[Dino] is staying true to his goal of hacking one project every week. This time around, he’s working on a toy that will amuse and delight his cats. The project centers around a mouse house that has two holes where mice can stick their heads out. When they do, a little LED lamp illuminates their appearance in hopes to catch the eye of your lazy kitty.
The mechanism that automates this device is quite clever and reminds us of the most useless machine. That is, the armature that holds a mouse on either end actuates a limiting switch in the middle of the box when it moves to expose one of the mice. Each of those mice is attached with a rod, along side a leaf switch that makes the mouse retreat when boinked on the head by the cat.
It only takes [Dino] about six minutes to walk us through the build in the video after the break. What follows is a walk through of the wiring and some playtime with the family pets. Despite the intended purpose, it looks like the dog is much more interested than the cat. Either way, it’s a winner in our book.
Continue reading “Hacking for feline enjoyment”
Cats do what they want, which rarely coincides with what their owner wants them to do. In [Dumitru]’s case, his girlfriend’s cat [Pufu] tended to make it outside into the cold more often than desired. Rather than settle with the normal bell which gets obnoxious even when the cat isn’t misbehaving, he decided to put together a custom Cat Finding collar. He used a PIC microcontroller as the brains, and temperature and light sensors to decide whether the cat had snuck into the cold, dark night. Once the cat has been marked as being outside, a buzzer and LED are set to go off at regular intervals until returned into the safety of the indoors.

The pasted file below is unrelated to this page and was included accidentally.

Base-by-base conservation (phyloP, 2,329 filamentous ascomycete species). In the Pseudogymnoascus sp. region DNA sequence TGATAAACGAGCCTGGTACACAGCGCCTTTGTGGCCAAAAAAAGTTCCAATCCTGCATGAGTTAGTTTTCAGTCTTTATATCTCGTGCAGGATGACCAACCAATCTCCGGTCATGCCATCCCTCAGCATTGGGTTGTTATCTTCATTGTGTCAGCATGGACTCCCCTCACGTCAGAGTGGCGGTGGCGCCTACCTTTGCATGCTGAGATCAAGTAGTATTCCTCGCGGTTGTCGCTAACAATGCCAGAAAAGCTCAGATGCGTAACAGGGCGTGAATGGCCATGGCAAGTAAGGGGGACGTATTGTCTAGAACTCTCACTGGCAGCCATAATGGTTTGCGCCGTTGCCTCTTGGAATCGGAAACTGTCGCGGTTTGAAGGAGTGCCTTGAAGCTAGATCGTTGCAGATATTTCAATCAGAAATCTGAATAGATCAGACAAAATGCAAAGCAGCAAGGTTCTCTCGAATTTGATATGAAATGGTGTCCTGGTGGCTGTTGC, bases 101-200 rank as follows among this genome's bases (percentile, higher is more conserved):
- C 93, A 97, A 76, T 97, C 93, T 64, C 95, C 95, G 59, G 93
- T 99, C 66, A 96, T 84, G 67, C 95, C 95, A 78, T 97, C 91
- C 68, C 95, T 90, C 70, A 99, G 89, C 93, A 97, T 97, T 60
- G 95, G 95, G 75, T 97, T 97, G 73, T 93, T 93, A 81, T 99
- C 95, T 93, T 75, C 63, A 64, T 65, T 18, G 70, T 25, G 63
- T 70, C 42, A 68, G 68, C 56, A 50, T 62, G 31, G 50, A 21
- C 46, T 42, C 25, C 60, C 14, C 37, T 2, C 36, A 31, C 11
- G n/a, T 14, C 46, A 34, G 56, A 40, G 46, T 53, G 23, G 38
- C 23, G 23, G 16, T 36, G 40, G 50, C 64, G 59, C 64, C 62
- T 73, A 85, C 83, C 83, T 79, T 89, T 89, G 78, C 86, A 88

[Dumitru]’s website along with his YouTube videos are in Romanian, though the schematics and source code provided speak for themselves. He does a wonderful job walking through the entire design process, including time spend in the IDE as well as EAGLE designing the board. YouTube has managed to subtitle the majority of the details, but we imagine this post will be a real treat to any Romanian speaking hobbyists out there. Be sure to catch both videos after the break.
Continue reading “Out Engineering a Sneaky Cat”
RFID cat flaps are one of those projects we see all of the time. They are generally pretty simple to rig up, not too expensive, and have a good “wow” factor for any non-technical friends or family, not to mention tremendously useful. Why did we decide to share this one? Well, for one, it is simple. It doesn’t tweet, email, or text message, it just gets the job done. Two, it is excellently documented, including a detailed parts list and a step by step schematic just about anyone could use to build their own. [landmanr] does mention that he recommends some sort of project enclosure to protect the electronics from damage, which would be bad for the poor cat stuck outside.
Cats and dogs can get along quite nicely when they are raised up together. The problem with this type of arrangement tends to be keeping dogs out of the cat box and away from the cat food. [Ryan Meuth] tried out a simple electronic barrier to keep the dog away. It uses an IR transmitter and receiver to shine a beam of invisible light across the doorway to his cat room. In the demo after the break you’ll see that he took steps to make sure the cats don’t set off the alarm. The beam of light is set high enough that their bodies don’t get in the way, and the firmware measures the amount of time the beam was broken in order to avoid false positives caused by the cats’ tails. If the dog does try to get into the room it will break the beam and set off a high-pitched alarm sound.